Wilful misconduct means misconduct to which the will is party as contradistinguished from accident and is far beyond any negligence, even gross or culpable negligence, and involves that a person wilfully misconducts himself who knows and appreciates that it is wrong conduct on his part in the existing circumstances to do, or to fail or to omit to do (as the case may be), a particular thing and yet intentionally does or fails or omits to do it, or persists in the act, failure or omission regardless of consequences.
12. To it the learned Chief Justice added
or acts with reckless carelessness, not oaring what the results of his carelessness may be.
13. This addition was objected to by Avery, J., as inconsistent with the above. definition but approved by Lush, J., in Norris v. Great Central Railway Co.  114 L.T. 183. It will be noticed from the definition given by Alverstone, C.J., in Forder v. Great Western Railway  2 K.B. 532, that it is confined more to the interpretation of the word 'wilful' than to 'misconduct.' Divested of the words, used to stress the sense of 'wilful' in the above definition, the definition of misconduct will stand thus : Misconduct is distinguished from accident and is not far from negligence, not only gross and culpable negligence, and involves that a person misconducts himself, when it is wrong conduct on his-part in the existing circumstances to do, or to fail or omit to do (as the case may be) a particular thing or to persist in-the act, failure or omission or acts with carelessness. In the Oxford Dictionary 'misconduct' is said to mean bad management; mismanagement, malfeasance or culpable neglect of an official in regard to his office. According to Halsbury's Laws of England, Vol. 4, para. 55,
misconduct is as that if a contract purports to relieve a company from liability for any fault or negligence, the company remains, liable in case of misconduct.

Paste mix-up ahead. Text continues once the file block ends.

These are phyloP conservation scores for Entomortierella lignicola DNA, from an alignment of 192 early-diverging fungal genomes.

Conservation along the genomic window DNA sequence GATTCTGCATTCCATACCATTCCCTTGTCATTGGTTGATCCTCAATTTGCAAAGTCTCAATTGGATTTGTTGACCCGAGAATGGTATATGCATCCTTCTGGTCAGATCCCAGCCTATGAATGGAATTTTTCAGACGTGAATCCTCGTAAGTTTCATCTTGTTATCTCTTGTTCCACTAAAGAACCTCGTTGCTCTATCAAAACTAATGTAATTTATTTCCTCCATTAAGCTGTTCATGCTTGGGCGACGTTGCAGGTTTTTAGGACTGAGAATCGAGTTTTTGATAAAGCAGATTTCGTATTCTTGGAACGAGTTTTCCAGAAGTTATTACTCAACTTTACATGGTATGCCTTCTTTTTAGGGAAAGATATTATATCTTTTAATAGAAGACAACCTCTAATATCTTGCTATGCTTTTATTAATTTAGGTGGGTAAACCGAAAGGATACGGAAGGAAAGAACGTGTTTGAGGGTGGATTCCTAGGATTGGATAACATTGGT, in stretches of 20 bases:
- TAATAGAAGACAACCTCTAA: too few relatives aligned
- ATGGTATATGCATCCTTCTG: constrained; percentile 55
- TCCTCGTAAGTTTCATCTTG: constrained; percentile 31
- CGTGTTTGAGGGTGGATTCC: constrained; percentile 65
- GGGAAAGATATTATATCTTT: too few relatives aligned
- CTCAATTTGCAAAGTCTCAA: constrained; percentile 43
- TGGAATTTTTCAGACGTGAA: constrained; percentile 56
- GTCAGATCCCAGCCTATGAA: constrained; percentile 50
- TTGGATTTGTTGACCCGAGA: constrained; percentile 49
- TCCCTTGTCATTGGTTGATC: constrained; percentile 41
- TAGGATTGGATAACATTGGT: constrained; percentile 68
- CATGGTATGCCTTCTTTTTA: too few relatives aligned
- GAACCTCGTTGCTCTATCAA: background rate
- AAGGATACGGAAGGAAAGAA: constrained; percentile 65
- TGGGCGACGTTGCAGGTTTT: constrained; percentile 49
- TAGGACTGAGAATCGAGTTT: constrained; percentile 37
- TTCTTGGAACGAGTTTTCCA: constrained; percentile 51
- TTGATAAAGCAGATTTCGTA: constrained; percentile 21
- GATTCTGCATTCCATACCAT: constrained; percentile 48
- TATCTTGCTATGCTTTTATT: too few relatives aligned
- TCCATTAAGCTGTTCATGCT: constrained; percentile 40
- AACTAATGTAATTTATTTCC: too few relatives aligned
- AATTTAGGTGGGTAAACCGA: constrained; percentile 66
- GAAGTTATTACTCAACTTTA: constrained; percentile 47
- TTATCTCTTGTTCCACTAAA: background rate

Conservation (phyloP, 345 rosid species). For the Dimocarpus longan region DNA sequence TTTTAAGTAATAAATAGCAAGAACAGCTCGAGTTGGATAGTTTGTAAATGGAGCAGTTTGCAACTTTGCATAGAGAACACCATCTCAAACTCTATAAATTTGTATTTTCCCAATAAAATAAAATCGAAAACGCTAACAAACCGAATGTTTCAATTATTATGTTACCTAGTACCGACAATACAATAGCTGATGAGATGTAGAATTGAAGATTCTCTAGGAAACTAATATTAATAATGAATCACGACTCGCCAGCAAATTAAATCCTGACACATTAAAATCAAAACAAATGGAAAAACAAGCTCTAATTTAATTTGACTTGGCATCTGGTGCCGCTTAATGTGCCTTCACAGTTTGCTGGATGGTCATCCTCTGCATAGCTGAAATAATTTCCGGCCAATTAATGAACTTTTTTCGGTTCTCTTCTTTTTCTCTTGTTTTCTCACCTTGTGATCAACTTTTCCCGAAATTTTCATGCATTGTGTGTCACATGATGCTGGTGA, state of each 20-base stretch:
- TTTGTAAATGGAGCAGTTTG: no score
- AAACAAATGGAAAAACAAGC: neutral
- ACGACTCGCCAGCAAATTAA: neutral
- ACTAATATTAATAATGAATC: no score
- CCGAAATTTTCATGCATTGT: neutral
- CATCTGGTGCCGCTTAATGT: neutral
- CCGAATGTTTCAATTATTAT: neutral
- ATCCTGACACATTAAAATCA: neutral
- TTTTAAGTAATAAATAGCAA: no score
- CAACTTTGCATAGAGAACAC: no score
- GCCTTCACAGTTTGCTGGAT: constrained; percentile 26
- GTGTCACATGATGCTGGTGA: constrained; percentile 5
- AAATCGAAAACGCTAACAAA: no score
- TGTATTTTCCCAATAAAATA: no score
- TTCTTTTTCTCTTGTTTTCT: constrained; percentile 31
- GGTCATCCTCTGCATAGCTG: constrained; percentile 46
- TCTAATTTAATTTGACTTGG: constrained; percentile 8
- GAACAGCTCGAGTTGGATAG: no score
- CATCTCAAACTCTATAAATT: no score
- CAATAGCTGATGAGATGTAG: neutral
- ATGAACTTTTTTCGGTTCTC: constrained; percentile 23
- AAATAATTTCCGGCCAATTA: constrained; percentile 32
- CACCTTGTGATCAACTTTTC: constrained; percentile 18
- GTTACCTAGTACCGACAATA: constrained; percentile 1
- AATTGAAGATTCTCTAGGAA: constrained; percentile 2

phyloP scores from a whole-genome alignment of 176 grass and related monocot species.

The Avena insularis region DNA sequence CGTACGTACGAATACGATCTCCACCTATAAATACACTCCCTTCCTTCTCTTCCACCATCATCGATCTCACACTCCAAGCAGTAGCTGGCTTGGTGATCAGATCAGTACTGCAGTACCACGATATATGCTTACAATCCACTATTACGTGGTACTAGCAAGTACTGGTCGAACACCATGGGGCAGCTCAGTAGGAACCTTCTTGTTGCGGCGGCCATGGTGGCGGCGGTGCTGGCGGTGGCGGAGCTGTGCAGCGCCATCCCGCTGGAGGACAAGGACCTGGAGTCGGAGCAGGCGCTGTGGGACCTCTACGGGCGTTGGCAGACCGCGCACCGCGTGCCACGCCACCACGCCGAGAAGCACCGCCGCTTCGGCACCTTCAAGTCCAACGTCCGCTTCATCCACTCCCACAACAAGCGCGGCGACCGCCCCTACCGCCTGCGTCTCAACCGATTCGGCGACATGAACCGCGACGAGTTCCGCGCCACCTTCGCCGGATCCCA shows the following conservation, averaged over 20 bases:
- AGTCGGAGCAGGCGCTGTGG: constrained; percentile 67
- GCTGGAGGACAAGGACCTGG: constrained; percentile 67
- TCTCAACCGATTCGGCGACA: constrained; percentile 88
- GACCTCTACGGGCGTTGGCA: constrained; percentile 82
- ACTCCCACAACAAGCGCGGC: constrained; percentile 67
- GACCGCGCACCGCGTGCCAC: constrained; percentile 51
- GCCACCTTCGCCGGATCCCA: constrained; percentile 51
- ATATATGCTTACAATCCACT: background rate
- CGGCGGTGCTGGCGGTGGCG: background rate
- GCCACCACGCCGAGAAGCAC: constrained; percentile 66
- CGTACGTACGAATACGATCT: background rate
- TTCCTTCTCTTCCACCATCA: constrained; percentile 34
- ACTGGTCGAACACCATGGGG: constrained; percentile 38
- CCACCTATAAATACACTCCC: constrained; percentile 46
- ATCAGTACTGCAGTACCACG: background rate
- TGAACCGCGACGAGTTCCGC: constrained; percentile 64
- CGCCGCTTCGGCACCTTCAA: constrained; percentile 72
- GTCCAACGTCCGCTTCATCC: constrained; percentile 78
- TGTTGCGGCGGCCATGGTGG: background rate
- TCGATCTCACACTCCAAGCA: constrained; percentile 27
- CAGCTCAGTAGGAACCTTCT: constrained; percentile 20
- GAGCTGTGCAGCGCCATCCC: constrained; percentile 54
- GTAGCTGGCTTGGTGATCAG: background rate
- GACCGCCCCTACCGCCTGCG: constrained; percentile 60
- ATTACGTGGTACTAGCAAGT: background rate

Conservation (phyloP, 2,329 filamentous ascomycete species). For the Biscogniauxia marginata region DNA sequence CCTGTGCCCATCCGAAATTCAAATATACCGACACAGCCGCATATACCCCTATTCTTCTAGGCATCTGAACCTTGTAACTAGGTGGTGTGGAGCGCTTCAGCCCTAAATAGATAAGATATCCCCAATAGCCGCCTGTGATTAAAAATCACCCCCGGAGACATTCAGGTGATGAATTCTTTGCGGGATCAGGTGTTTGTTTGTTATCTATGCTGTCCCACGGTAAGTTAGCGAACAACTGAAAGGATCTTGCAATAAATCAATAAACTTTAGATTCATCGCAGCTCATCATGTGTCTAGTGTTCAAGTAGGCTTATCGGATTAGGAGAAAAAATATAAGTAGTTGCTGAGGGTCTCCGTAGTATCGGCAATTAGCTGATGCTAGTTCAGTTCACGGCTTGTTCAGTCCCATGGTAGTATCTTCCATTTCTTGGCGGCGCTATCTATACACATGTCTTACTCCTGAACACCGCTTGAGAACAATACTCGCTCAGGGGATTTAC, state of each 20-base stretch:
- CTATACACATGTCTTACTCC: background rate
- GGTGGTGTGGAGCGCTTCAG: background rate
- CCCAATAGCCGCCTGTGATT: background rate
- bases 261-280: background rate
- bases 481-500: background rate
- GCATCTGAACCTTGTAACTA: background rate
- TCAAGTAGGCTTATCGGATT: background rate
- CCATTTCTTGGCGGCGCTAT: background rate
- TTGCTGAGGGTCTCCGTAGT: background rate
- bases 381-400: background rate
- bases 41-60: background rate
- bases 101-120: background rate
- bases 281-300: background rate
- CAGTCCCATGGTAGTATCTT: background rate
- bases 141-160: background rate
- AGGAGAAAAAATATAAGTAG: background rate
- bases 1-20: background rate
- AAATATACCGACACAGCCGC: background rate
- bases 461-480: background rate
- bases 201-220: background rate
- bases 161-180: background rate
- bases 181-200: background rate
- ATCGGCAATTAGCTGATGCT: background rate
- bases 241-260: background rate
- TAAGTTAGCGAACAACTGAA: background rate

14. Then it is added:
Misconduct is not necessarily established by proving even culpable negligence.
15. The learned editor had, probably in mind when be used these words the definition of 'wilful misconduct' as it appears that he has relied in support of his statement on Forder v. Great Western Railway  2 K.B. 532. I am inclined to hold that the word 'misconduct' as used in the new risk note B is wide enough to include wrongful commission and omission, intentional or unintentional, of any act which it wrongfully did or which it wrongfully neglected to do, or to put it in another way, did what it should not have done and did not do what it should have done. This seems to be the view taken by Mitter, J., in B.N. Ry. Co. Ltd., v. Moolji Sicka & Co. : AIR1929Cal654 where the learned Judge observes that in certain cases negligence will be good evidence of misconduct and mismanagement of the railway company. I am not inclined to accept the view that misconduct only refers to acts of gross or culpable negligence and the term does not ordinarily cover acts of mere negligence. In my judgment the word misconduct' denotes any unbusiness-like conduct and includes negligence or want of proper care which a bailee is to take under Section 152, Contract Act. The immunity which the risk note brings to the rail way company is by shifting the burden of proof. In the case of a bailee, if the goods are found damaged in his possession, the onus is upon him to prove how the damage occurred, if he wants to avoid liability. In the case of goods damaged in the possession of the 'railway company covered by a risk note, the owner of the goods is to prove that the injury to the goods was caused by the misconduct of the railway company. Under the old -form the onus was always upon the owner to prove it in order to recover damages from the railway company. By the changes in the form of the risk note there has been no change of law; on the other hand it has been emphasized by the words 'except upon proof of.' The plaintiffs therefore in this case have to prove that the injury to the goods of which they complain was caused on account of the misconduct of the railway company.
16. It has been unquestionably proved that when the wagon arrived at Shalimar 10 or 11 days after, it was found to have holes on the roof. This alone in my judgment is not enough to charge the railway company with misconduct. The plaintiffs should prove not only that the wagon was found defective at the arrival station but also that it was on account of the misconduct of the servants of the railway company that it was or became defective. In other words they should prove that the goods were negligently or wilfully loaded in a defective wagon at the starting station or it was by their misconduct allowed to become leaky. But this they have not proved. On the other hand there is evidence on the side of the defendant that the wagon was in a good condition when it was loaded. D.W. 2, Sujat Ali, the goods clerk at the Tumsar Railway Station says: